Pan Am struck a $1.39 billion deal with Delta Air Lines under which it will survive but no longer resemble the globe-circling airline that once was the unofficial U.S. flagship carrier.
Under the deal, Delta would get most of Pan Am's routes across the Atlantic and beyond; the Pan Am Shuttle, which serves New York, Boston and Washington; dozens of planes and spare parts; and a 45 percent stake in Pan Am.The agreement, approved by a federal bankruptcy judge on Monday, is one of the biggest transfers of airline assets in history. It came with only days left before Pan Am would have run out of cash and been forced to shut down.
The international route transfers still must be approved by the U.S. Transportation Department.
An orderly transition would mean no disruption for Pan Am passengers. About 4,000 Pan Am employees, however, would lose their jobs.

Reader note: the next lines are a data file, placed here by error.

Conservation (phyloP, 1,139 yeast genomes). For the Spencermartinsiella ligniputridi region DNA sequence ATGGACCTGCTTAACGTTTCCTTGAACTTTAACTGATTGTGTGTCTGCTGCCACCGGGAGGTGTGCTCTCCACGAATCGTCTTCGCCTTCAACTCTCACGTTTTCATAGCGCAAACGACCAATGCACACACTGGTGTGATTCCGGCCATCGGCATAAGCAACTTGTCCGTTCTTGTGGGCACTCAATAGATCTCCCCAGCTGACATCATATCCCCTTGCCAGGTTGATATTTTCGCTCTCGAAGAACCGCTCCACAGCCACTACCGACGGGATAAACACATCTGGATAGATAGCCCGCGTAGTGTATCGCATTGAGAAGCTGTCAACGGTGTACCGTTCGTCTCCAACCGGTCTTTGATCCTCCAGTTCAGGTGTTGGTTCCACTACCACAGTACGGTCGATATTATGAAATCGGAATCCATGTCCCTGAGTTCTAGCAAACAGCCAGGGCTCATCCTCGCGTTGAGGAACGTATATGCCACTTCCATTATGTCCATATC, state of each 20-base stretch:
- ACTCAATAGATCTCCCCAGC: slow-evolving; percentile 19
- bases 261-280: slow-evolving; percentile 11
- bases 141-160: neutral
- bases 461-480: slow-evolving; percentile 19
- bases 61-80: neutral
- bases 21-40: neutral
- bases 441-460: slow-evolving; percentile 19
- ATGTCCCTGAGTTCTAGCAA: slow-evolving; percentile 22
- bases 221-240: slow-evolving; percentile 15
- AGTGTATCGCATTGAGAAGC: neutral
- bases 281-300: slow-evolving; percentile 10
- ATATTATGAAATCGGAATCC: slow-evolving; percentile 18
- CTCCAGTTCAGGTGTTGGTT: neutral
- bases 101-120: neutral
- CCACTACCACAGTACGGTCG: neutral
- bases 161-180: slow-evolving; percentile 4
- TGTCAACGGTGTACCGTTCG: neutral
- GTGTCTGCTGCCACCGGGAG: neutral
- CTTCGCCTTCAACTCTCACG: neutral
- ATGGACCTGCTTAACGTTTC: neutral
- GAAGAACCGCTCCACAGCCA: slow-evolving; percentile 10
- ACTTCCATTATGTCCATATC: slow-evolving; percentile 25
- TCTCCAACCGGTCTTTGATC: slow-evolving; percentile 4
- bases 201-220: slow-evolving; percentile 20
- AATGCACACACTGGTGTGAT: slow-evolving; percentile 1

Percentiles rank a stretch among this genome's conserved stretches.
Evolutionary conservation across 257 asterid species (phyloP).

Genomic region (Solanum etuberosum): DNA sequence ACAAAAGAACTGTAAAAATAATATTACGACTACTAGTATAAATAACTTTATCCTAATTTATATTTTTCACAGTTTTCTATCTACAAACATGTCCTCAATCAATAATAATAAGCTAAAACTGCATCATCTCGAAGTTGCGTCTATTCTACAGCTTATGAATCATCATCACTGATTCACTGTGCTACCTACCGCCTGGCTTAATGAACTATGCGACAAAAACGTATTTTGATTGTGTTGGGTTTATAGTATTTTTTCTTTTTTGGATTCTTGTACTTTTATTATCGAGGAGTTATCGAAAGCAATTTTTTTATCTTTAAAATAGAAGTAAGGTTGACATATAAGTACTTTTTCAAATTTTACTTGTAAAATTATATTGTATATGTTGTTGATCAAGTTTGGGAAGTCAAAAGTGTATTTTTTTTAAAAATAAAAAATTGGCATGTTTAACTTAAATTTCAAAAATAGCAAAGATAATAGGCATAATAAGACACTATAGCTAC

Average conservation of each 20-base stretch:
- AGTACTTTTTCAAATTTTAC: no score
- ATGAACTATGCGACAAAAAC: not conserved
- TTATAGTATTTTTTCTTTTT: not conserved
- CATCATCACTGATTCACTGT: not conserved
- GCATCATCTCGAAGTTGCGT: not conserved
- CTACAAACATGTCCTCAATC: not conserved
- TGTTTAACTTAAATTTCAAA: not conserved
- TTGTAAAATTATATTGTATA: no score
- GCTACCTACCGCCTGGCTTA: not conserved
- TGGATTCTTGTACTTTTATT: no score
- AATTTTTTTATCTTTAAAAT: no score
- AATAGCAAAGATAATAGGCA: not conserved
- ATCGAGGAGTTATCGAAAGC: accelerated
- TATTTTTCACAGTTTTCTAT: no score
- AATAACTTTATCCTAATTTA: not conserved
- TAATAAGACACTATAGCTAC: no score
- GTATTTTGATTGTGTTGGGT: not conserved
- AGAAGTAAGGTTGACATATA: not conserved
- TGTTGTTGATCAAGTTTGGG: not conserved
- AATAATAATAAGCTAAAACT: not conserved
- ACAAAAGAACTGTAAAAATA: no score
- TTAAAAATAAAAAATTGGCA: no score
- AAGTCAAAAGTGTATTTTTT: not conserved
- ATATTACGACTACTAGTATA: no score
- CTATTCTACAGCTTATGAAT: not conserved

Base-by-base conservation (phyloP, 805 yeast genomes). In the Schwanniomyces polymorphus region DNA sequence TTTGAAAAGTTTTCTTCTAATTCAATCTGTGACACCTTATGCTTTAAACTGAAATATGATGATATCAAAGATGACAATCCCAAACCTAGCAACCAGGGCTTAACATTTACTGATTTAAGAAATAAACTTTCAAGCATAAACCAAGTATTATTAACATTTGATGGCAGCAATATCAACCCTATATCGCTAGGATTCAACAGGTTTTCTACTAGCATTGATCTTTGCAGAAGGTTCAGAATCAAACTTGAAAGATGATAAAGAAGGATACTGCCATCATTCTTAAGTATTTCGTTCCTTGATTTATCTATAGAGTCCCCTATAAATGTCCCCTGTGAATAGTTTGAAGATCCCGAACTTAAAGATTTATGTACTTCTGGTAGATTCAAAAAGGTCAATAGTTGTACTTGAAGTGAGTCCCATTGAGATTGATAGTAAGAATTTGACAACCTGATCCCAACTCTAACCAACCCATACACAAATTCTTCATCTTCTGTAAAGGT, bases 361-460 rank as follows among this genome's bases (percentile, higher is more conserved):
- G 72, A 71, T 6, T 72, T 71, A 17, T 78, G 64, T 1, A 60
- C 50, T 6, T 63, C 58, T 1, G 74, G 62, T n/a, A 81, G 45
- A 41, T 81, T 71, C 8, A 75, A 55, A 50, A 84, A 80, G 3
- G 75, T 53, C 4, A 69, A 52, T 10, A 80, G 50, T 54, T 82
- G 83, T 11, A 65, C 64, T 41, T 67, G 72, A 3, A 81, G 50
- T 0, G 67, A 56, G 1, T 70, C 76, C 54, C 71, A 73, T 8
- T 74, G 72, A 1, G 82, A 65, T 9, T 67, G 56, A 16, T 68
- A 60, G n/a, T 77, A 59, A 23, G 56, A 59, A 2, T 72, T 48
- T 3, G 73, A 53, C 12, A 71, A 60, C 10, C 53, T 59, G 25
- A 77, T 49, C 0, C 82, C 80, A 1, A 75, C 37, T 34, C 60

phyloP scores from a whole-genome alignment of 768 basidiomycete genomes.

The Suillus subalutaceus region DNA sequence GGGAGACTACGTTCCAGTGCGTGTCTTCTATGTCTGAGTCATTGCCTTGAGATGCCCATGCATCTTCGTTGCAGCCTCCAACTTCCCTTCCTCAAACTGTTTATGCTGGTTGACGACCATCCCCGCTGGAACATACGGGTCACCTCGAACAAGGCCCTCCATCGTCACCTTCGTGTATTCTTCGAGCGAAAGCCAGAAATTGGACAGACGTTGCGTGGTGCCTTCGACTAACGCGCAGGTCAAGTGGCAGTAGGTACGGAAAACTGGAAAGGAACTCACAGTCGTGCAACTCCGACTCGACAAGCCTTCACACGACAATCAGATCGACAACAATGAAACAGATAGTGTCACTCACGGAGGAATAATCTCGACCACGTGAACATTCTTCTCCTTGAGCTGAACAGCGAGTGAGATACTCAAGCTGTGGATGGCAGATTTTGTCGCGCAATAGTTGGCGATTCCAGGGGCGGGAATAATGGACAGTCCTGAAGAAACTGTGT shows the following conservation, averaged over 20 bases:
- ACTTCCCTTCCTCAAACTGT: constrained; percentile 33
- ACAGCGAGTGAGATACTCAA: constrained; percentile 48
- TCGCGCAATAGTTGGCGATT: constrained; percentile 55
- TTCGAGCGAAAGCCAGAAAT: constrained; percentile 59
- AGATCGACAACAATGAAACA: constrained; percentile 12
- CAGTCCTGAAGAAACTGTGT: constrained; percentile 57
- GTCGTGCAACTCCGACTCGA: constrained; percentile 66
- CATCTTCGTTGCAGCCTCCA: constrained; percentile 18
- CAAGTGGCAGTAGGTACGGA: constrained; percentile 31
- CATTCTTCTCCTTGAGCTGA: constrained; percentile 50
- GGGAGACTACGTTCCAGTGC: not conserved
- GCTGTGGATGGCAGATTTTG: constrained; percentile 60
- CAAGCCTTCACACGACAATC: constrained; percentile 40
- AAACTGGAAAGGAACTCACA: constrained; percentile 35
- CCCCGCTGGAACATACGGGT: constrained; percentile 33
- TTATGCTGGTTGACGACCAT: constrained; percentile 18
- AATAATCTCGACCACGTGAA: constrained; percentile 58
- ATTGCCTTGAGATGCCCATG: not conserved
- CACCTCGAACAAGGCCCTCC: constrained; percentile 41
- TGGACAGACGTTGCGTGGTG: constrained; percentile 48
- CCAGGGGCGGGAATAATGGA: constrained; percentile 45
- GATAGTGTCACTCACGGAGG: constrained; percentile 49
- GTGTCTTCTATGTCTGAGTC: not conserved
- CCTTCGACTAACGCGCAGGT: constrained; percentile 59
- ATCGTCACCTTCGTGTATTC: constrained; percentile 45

Pan Am plans to move its headquarters from New York to Miami and concentrate on the Latin American routes that gave it a humble beginning with a Florida-to-Cuba mail run in 1927.
Delta, in turn, would join the ranks of U.S. "mega-carriers" American Airlines and United Airlines, though the Pan Am purchase will not move it out of third place in size.
Pan Am filed for Chapter 11 bankruptcy protection in January, citing high fuel prices, the recession and fallout from the bombing of Flight 103 over Scotland.
The airline opened the door to what could have become a liquidation when it invited bids on all its assets in June.
Pan Am creditors agreed to the Delta package early Monday after Delta topped a $1.3 billion offer from United, American and Trans World Airlines. The deal was approved by U.S. Bankruptcy Judge Cornelius Blackshear.
Pan Am creditors will get 55 percent of the new Pan Am and recover $720 million, attorney Leon Marcus said.
Delta and the reorganized Pan Am expect to employ 13,500 Pan Am employees. Five-thousand employees were laid off last month.